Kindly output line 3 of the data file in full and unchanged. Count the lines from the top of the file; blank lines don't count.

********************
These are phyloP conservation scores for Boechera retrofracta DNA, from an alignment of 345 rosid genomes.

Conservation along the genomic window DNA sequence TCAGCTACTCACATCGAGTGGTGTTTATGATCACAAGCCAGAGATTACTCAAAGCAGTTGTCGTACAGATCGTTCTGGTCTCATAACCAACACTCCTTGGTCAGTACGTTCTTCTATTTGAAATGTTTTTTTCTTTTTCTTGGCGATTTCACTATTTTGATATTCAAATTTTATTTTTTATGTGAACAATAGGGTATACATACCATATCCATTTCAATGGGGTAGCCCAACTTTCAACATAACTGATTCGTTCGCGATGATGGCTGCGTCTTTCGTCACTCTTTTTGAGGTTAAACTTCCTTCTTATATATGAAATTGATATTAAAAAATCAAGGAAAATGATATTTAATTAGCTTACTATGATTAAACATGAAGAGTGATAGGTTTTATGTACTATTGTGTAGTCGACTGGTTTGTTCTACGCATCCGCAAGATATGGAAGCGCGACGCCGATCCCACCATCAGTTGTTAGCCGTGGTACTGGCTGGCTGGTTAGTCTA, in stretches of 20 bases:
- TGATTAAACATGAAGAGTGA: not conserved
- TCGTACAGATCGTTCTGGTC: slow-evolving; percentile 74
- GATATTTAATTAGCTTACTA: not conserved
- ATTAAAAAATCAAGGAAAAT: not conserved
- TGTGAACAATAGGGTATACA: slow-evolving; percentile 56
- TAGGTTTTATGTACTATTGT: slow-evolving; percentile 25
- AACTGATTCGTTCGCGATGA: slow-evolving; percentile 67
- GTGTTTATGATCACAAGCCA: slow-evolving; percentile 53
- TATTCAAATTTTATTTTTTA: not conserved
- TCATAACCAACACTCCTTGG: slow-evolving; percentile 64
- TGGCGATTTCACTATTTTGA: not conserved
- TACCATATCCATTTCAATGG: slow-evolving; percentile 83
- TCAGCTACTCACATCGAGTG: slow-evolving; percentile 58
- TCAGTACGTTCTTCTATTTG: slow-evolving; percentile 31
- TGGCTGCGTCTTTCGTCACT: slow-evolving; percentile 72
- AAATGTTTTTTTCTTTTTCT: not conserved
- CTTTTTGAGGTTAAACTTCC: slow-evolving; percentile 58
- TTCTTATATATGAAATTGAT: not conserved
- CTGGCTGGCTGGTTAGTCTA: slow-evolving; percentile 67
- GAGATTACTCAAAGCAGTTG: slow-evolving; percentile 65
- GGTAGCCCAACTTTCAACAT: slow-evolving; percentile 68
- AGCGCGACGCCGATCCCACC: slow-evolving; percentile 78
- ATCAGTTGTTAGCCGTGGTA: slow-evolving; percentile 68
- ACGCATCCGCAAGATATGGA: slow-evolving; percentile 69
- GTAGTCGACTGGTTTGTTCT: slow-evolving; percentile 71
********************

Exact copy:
- TGATTAAACATGAAGAGTGA: not conserved